Furthermore, schools and doctor’s offices might refer to you by your children’s last name anyway, creating some confusion.
For many women, children are the primary reason a mother’s maiden name is abandoned. They want recognition as the children’s mother in the form of a shared name. The most acceptable and easy way to get there for most women is to adopt their husband’s name.
Some women relish the choice to choose a new name. Perhaps they’ve had a traumatic or abusive childhood and want to separate themselves from their family. Or maybe they like their husband’s name. Other women feel like they’re starting a new life in marriage and like how a name change helps commemorate this milestone.
Brianna Brailey changed her last name for professional reasons. Because her maiden name was pretty typical, it was hard for her to stand out online. But, with her name change, she’s noticed that searches lead directly to her social media pages and website. (source)
Alternative Practices for Family Names
Although most women either keep their maiden name or adopt their husband’s last name upon marriage, there are alternatives.
What are they?
Hyphenation: Some couples decide to hyphenate both of their last names to create a new name for both people. This helps ensure that the whole family, including the husband, wife, and any children, maintains the same identity. Furthermore, no one must reject their heritage or culture.
A New Name: In some cases, couples may invent a whole new last name to use together. Some examples include a pure combination of last names such as Bryn Hunt and Richard Palmer, who adopted the surname Huntpalmer in 2010. Others get creative, like Geoff Werner-Allen and Suzanna Chapman who changed their name to Challens. (source)
Middle Name: Other women keep their maiden name as a middle name. There are some prominent examples of this practice, including supreme court justices Ruth Bader Ginsburg and Sandra Day O’Connor. While conforming to the societal expectation of changing their name, professionally, they reference accomplishments before marriage by retaining their maiden name as an important identifier.
Two Names: For women who face serious professional consequences for changing their name, using two names can be a solution. A mother might keep her maiden name for work and switch her name for personal purposes. This is easy in some industries. For example, a mother’s maiden name is easy to maintain for artists and writers. It serves as their pen name or artistic name. But, for everything else, they can use their legally changed name.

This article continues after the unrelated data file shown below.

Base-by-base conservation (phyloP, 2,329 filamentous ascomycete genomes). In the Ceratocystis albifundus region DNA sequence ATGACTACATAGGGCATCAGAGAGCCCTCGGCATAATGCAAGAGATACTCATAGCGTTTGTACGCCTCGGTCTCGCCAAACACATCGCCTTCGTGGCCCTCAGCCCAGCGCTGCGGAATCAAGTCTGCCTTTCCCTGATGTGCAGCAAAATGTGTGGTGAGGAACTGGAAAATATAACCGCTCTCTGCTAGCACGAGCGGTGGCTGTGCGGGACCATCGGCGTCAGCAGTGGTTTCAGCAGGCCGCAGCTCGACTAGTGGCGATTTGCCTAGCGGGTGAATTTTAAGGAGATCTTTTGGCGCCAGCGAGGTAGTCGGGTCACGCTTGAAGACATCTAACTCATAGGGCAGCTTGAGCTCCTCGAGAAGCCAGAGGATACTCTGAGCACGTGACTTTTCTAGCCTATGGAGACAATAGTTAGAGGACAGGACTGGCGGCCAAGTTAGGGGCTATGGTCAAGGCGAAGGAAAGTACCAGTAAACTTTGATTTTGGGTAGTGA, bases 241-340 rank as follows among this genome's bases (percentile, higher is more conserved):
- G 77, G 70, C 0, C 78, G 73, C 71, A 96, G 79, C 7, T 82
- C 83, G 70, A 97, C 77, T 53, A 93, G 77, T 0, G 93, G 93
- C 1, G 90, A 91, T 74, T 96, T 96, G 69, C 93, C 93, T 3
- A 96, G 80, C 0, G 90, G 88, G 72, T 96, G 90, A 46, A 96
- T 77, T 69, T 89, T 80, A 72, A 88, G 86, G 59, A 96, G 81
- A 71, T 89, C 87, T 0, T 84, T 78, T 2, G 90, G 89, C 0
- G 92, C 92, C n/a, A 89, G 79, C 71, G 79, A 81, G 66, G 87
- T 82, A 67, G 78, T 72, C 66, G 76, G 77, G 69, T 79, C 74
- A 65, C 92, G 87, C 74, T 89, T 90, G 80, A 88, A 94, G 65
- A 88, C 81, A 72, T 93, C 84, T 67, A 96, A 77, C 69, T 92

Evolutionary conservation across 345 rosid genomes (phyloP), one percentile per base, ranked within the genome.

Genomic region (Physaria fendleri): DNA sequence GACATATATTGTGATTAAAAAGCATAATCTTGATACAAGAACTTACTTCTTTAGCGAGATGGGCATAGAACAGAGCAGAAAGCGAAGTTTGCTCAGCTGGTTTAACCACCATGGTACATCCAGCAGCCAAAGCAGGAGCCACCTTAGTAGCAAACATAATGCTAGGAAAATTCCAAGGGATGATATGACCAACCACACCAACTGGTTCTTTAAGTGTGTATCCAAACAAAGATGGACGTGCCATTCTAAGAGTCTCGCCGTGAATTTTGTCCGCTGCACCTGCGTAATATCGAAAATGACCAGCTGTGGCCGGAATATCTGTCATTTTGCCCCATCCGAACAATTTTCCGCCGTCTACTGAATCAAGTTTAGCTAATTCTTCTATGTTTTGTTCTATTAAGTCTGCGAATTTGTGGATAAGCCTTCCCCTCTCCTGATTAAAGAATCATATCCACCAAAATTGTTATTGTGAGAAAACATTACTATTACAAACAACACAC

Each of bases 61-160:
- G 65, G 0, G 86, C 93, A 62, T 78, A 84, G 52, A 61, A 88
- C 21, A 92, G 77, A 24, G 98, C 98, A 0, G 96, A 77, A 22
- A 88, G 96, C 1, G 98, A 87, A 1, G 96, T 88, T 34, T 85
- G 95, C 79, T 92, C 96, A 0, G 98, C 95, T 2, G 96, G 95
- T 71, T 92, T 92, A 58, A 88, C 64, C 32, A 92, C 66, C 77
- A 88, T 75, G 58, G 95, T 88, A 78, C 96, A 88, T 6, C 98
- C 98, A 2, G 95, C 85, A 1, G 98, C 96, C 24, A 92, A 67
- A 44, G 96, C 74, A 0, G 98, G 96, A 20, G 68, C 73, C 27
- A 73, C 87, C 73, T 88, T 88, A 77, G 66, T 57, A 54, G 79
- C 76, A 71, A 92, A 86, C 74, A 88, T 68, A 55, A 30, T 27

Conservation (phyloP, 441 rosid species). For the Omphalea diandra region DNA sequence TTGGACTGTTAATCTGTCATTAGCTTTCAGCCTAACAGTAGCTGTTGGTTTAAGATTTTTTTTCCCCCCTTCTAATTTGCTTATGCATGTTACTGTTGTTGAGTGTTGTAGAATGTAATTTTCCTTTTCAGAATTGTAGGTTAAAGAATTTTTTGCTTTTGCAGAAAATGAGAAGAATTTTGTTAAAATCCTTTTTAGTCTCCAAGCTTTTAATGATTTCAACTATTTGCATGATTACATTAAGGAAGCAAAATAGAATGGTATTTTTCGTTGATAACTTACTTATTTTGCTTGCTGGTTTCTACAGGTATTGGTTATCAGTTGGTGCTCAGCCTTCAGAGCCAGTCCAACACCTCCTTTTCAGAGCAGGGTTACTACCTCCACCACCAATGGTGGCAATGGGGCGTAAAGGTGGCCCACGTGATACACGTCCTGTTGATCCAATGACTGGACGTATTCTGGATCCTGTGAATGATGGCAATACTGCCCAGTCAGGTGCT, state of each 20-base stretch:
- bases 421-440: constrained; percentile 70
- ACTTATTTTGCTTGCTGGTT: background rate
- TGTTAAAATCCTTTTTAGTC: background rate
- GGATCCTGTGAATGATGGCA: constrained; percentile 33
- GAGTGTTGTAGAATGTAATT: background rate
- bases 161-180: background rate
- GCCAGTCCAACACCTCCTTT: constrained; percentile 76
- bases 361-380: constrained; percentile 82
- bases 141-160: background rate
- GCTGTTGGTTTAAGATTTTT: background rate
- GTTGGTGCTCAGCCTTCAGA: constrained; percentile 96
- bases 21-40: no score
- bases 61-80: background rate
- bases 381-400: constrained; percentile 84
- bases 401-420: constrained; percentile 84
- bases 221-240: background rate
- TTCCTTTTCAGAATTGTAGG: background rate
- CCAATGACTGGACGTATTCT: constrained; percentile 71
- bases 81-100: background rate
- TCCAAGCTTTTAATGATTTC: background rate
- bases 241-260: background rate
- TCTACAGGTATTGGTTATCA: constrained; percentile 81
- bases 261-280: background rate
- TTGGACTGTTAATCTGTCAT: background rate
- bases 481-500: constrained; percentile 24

In addition to these alternative practices, it’s interesting to note what happens in countries other than the USA. Many cultures around the world have other naming practices that don’t assume a woman will change her name upon marriage.
For example, in Spanish speaking cultures, including Central and South America and Spain, children are given two last names at birth. The first last name is from the father and the second from the mother.
Let’s imagine a child name Juan is born. He receives the surnames González Lopez (González being the paternal name and Lopez being the maternal name). Then, he grows up and marries Maria Hernández Sanchez. Maria’s name doesn’t change, but she adds her husband’s paternal surname to her own, becoming Maria Hernández Sanchez de González. The two have a child, who is named Diego González Hernández, thus inheriting the surnames of his two grandfathers.
While these alternative practices aren’t prevalent, as gender roles and perspectives continue to shift, more couples may be willing to discuss these options. With many of these alternative practices, women get the best of both worlds. While preserving their heritage and professional identity, they also share a name with their newly formed family.
The Final Word on Surnames After Marriage
Essentially, the choice about what to do about a surname after marriage is something couples must decide together. While the woman is the one who is usually affected more by the decision, both the husband and wife must talk about their feelings, ideas, and concerns.
Yes, there are both advantages and disadvantages to a mother keeping her maiden name. Professional concerns, identity, societal attitudes, the family unit, children, and convenience all come into play. A careful evaluation of all of these factors and the unique aspects that we all bring to the table as individuals is merited to discover the best outcome for each couple.
In a true partnership as marriage and family life requires, the couple should work to find a solution that works for everyone involved. To learn more about some strategies to do so, check out this article.